Digital devices surround our world in 2021. The immediate thought we get of a digital device is a computer, mobile phone, or internet. But the rise of IoT has made every electronic device a source of digital evidence. For instance, a built-in TV can be used to store, view, and share illegal images. Digital forensics experts, who are the first responders in this case, need to recognize and be able to properly seize every potential digital device for evidence.
If you are keen on a career as a forensic investigator to serve your community and help solve crimes, this blog will serve as your introduction to collecting digital evidence, along with the best path forward to pursue a calling in this exciting field.
What Is Digital Evidence?
Digital evidence can be defined as the information or valuable data stored on a computer or a mobile device that was seized by a law enforcement organization as part of a criminal investigation.
Digital evidence is commonly associated with e-crime (Electronic Crime), such as credit card fraud or child pornography. The information stored or transmitted in binary form on a computer hard drive, a mobile phone, or any other electronic device can be used as digital evidence by the forensic responders in a court of law. This evidence can include files on emails or mobile phones of the suspects, which could be critical to track their intent and location at the time of the crime and the searches they made on search platforms like Google or YouTube.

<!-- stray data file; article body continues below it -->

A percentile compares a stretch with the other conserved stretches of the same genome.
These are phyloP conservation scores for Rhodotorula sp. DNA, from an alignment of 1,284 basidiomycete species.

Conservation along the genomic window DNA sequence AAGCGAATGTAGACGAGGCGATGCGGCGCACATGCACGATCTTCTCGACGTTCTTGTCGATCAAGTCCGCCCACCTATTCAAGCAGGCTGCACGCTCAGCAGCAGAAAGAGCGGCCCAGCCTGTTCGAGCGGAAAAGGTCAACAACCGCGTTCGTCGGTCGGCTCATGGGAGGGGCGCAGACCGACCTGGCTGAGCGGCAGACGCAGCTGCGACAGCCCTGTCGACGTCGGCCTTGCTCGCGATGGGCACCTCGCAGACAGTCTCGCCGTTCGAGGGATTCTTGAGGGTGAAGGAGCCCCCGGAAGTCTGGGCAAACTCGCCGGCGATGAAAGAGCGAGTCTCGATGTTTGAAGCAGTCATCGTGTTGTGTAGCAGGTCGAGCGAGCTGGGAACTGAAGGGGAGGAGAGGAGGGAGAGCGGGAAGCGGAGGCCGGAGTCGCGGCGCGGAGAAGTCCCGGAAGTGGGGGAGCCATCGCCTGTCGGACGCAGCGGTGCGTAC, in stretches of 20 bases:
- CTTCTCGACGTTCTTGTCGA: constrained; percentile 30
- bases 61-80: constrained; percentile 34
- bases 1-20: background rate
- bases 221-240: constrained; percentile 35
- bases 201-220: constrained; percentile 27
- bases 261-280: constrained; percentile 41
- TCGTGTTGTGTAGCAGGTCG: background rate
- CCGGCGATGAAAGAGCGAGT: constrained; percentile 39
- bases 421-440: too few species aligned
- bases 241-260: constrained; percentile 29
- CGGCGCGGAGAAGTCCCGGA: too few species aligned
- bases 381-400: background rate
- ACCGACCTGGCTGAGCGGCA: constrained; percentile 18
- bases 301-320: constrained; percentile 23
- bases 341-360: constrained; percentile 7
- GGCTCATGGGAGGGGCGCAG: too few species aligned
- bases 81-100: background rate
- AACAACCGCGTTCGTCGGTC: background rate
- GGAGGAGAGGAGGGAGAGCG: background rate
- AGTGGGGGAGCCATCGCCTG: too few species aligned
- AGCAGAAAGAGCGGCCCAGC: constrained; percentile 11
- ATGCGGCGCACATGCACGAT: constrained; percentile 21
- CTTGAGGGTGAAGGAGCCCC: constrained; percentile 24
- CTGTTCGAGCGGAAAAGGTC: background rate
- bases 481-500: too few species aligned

The types of evidences that a digital forensic examiner must consider are:
- Analogical Evidence
This kind of evidence can only be useful for increasing credibility by drawing parallels when there isn’t enough information to prove something in a workplace investigation, but it cannot be produced as evidence in a court of law.
- Anecdotal Evidence
This type of evidence can only be used to get a better picture of an issue and to support a particular conclusion, but cannot be used in court as evidence.
- Circumstantial Evidence
This type of evidence is used to infer something based on a series of facts. It can be used in criminal investigations to separate facts from other facts that can be proven when no strong evidence is considered.
- Character Evidence
This is a document or testimony that can help prove that the actions were taken in a particular way based on another person’s character. It can be used to prove intent, motive, or opportunity.